Now, the answer to all this came when I made a recent visit to Ireland to a company that was making fire alarms. It was one of those epiphany moments, if you like. A little light bulb appeared above my head. Now, the test manager, he faced the problem we just discussed. Now, after the meeting, the whole team left the room. And he took me aside and he said, look, I’ve got great people. They work really hard. They’re good at what they do, but we don’t have a test strategy. And because of that, it’s hard for our leaders to really believe in us.

Now, my light bulb moment was that that phrase “we don’t have a test strategy” it just wasn’t true. They had a great test strategy. What they didn’t have was the language or the model to explain the value it delivered to others. The key for this manager was to understand that test, by itself, well, it has no value at all. Not outside his team, anyway. Test’s value comes in what it allows the business to deliver.

Now, here at NI, we’ve developed a model for this, and we call it “The Seven Values of Test.” If you’re a test engineer watching this, I’m about to read them all out, I want you to think. Now, which of these seven, which are must-haves, a standard that must be met by every company in your market? Which ones are nice-to-haves, the kind of things that you get a high five for improving, but that’s probably about it? And which, these are the important ones, which are differentiators? These are the things that your company’s brand promise, your unique product value, is really based upon.

OK. Here we go. Number one, functionality. Do you always bring new and different features to the market? Two, quality. Is their reliability and trust in your product? Three, life cycle. The faith that your product will be supported in the market for many years to come.

Four, schedule. Getting to market before everyone else. Five is volume. Serving a larger market with more product. Six, regulation. Meeting standards, either by choice or by compulsion. And seven, lastly, data insight. Sharing standardized data across your business.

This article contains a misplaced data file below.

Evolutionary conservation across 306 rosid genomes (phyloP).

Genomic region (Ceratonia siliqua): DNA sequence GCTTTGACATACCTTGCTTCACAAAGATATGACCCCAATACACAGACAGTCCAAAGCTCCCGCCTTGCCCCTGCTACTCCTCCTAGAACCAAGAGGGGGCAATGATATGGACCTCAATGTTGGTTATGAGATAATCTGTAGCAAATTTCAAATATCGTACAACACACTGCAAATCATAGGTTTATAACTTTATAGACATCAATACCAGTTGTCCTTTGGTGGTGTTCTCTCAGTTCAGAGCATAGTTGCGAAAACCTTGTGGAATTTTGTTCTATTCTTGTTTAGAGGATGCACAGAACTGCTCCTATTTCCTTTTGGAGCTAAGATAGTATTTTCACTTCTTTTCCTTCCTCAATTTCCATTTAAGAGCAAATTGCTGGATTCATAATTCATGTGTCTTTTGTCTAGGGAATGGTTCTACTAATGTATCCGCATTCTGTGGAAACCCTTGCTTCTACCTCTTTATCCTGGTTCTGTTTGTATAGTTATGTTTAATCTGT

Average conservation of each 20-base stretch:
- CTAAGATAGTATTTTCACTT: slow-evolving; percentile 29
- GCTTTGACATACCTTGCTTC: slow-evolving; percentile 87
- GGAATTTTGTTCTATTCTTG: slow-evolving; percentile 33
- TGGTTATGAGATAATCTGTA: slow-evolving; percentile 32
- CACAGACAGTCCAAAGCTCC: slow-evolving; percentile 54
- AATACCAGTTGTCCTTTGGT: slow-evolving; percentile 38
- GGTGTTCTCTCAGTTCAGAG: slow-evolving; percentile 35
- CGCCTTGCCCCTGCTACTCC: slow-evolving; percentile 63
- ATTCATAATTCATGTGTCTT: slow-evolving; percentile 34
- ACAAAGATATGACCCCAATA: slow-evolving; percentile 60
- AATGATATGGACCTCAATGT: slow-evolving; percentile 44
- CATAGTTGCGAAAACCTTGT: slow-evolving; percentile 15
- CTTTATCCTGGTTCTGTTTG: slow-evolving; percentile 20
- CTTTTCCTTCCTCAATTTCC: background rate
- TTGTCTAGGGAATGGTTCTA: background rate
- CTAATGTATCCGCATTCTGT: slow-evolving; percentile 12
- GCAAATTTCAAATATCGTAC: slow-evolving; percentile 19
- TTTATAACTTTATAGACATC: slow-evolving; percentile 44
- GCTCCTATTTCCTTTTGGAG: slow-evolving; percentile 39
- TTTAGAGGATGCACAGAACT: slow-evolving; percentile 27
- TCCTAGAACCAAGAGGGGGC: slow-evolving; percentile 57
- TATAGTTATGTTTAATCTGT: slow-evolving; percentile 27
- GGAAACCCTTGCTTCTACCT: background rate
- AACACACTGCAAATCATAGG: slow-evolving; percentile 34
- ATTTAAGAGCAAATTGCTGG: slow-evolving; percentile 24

Now, I know that almost everyone watching this is going to have a different perspective about their priority balance with the seven values, and that’s great. But I’m here to tell you that the common mistake is that folks fixate on the must-haves and not the differentiators. Take the guys in Ireland. OK. They’re making fire alarms. And with a fire alarm, quality is for sure the most important aspect. I mean, it’s a must-have. A faulty fire alarm is bad news for everyone.

But, well, their quality was good. And their competitor’s quality was good, too. And so their differentiator were the new features, like the custom RF comms they could build into their product, the kind of things that appeal to you or I when we walk into a shop and we’re trying to choose this one as opposed to that one.

Now, this was the value that their leadership wanted to hear about, and those test engineers played a huge part in making it a reality. Now, the test engineering manager here was able to reverse engineer their company objectives and demonstrate how the work of his team provided not just those must-haves but these all-important differentiators. Then, actually, they doubled down on this. And we helped them optimize a test standardization strategy specifically towards adding new functionality.

Now, this resulted in the value of their team rising within the company. So did their visibility, their funding, their support, and actually the careers of those individuals, too. All of this comes down to the fact that your hard work alone, it isn’t always enough. It’s your ability to communicate how your role contributes towards your company’s differentiation. That’s the key to allowing your leadership to see you for the value you provide and not the money you cost.

So the lesson learned here is don’t wait for someone else to sell you on their vision for your job. Build a model or use us to identify how your value supports your business but in their language. This is the way to ensure that your 90,000 hours are really as valued as they deserve to be.